Mozart Day Finale

Grand Hall

Mozart: Ch'io mi scordi di te, K. 505
Mozart: E-flat major piano concerto, K. 482
Mozart: Ah, chi mi dice mai (aria from Don Giovanni)
Mozart: Porgi, amor, qualche ristoro (aria from The Marriage of Figaro)
Mozart: Ah! Fuggi il traditor (aria from Don Giovanni)
Mozart: Symphony No.41 in C major, "Jupiter", K. 551

Featuring: Andrea Rost, Gergely Bogányi 
Concerto Budapest
Conducting: András Keller 

Wolfgang Amadeus Mozart: Arias

“Scene and rondo, with piano solo; for Madame Storace and me”. Mozart already set the libretto (“Ch’io mi scordi di te – Non temer amato bene”) to music in Idomeneo, in the love scene of Ilia and Idamentes in act 3. Some presume that this repeated setting to music served as a personal message. London-born singer Anna Storace arrived in Vienna from Italy in 1783. The celebrated, brilliantly talented artist was the first Suzanna of Mozart’s Figaro. She left Vienna in 1787, and at the concert bidding her farewell this aria was performed, with the personal involvement of Mozart. The libretto refers to this “farewell situation”: “That I would ever forget you?!” ask Idamentes passionately in the recitativo. “Don’t fear, my dear love, my heart stays with you forever” is the response.

Donna Elvira is without question the most interesting, complex female character in Don Giovanni. The near unhealthily relationship-dependent figure, who at the same time harbours deep feelings, is truth abiding and perhaps overly generous in her forgiveness, is placed by Mozart and Da Ponte into the most varied of situations, that is, aria situations. We meet the dreamy character able to rise above her grievances in the magnificent aria beginning “Ah, chi mi dice mai”, we hear her decisive (she is protecting Zerlina’s innocence) voice that brooks no contradiction in the brief “Ah! Fuggi il traditor” aria. Mozart’s arias often produce the sense that they are pinpoint accurate psychological analyses. In this regard, too, the Countess’s melancholic, resigned cavatina (although still ardent with emotions) is a true gem in The Marriage of Figaro (“Porgi, amor, qualche ristoro”). Géza Fodor noted that this aria “… is all about the insoluble problem of the life of the Countess.”

Wolfgang Amadeus Mozart: Piano Concerto in E-flat major, K 482

The Piano Concerto in E-flat major (late 1785) was written in parallel with The Marriage of Figaro. At its premiere, it proved at least as successful as the opera. The audience demanded an encore of the second movement in C minor: who knows, perhaps the veiled melancholy of this movement reminded them of the figure of the Countess.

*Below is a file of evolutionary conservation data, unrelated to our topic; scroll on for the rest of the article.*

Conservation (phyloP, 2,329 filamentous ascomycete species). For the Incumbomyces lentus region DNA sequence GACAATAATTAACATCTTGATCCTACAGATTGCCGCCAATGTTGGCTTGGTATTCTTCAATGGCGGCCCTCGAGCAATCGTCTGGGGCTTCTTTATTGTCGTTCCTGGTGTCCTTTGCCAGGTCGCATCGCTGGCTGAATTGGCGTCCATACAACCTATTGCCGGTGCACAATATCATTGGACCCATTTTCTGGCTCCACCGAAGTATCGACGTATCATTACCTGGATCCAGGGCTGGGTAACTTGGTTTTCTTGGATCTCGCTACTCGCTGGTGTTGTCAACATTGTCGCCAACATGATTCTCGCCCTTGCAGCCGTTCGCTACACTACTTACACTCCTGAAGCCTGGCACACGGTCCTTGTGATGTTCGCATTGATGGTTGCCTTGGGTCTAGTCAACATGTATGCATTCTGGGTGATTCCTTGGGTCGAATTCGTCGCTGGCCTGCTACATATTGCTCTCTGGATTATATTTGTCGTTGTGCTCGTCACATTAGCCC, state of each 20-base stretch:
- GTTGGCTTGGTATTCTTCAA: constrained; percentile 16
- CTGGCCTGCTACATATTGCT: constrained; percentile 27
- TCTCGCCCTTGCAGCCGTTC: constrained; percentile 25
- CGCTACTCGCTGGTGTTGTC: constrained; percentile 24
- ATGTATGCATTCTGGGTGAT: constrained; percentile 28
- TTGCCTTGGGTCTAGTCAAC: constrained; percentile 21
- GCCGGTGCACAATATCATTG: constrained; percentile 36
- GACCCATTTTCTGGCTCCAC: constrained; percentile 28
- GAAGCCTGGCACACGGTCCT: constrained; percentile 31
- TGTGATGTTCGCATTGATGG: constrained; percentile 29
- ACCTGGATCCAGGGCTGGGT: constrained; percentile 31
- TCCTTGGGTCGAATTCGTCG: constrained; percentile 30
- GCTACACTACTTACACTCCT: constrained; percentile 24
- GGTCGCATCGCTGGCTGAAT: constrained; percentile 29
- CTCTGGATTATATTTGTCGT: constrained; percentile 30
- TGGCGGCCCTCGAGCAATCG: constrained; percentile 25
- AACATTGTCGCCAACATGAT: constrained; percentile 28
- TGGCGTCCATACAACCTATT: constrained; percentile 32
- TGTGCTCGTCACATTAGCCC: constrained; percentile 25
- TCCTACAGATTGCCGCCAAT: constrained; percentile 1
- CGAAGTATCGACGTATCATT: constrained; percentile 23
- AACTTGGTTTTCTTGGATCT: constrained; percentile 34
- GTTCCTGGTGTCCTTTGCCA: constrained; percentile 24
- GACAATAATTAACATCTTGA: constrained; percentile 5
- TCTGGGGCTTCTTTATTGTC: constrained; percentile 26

Wolfgang Amadeus Mozart: Symphony in C major (‘Jupiter’), K 551

Mozart’s last three symphonies (1788) were described as “the brightest stars in the musical firmament” even in the 19th century. Among these, the C major symphony impressed not only the general public but fellow musicians. The finale shaped with virtuoso contrapuntal technique is the symphony’s particularly frequently cited movement. ‘Symphony with closing fugue’; this description common in Romanticism also drew attention to this particular movement. The theme beginning with four notes is Mozart’s popular and frequently processed motif, and identical to the start of a Gregorian Magnificat melody. The principal theme appears several times in works for the church written in Salzburg between 1774 and 1776. This subject is already easily adapted to the requirements of the contrapuntal composition. However, Mozart also develops the movement’s further material (according to the sonata form, the transition theme, the second subject and codetta) with the contrapuntal technique. As the highpoint of this masterful weave, the four themes are heard at the same time in the coda of the movement. It is generally considered that London-resident German impresario Johann Peter Salomon, who commissioned Haydn’s ‘London’ symphonies, came up with the name ‘Jupiter symphony’.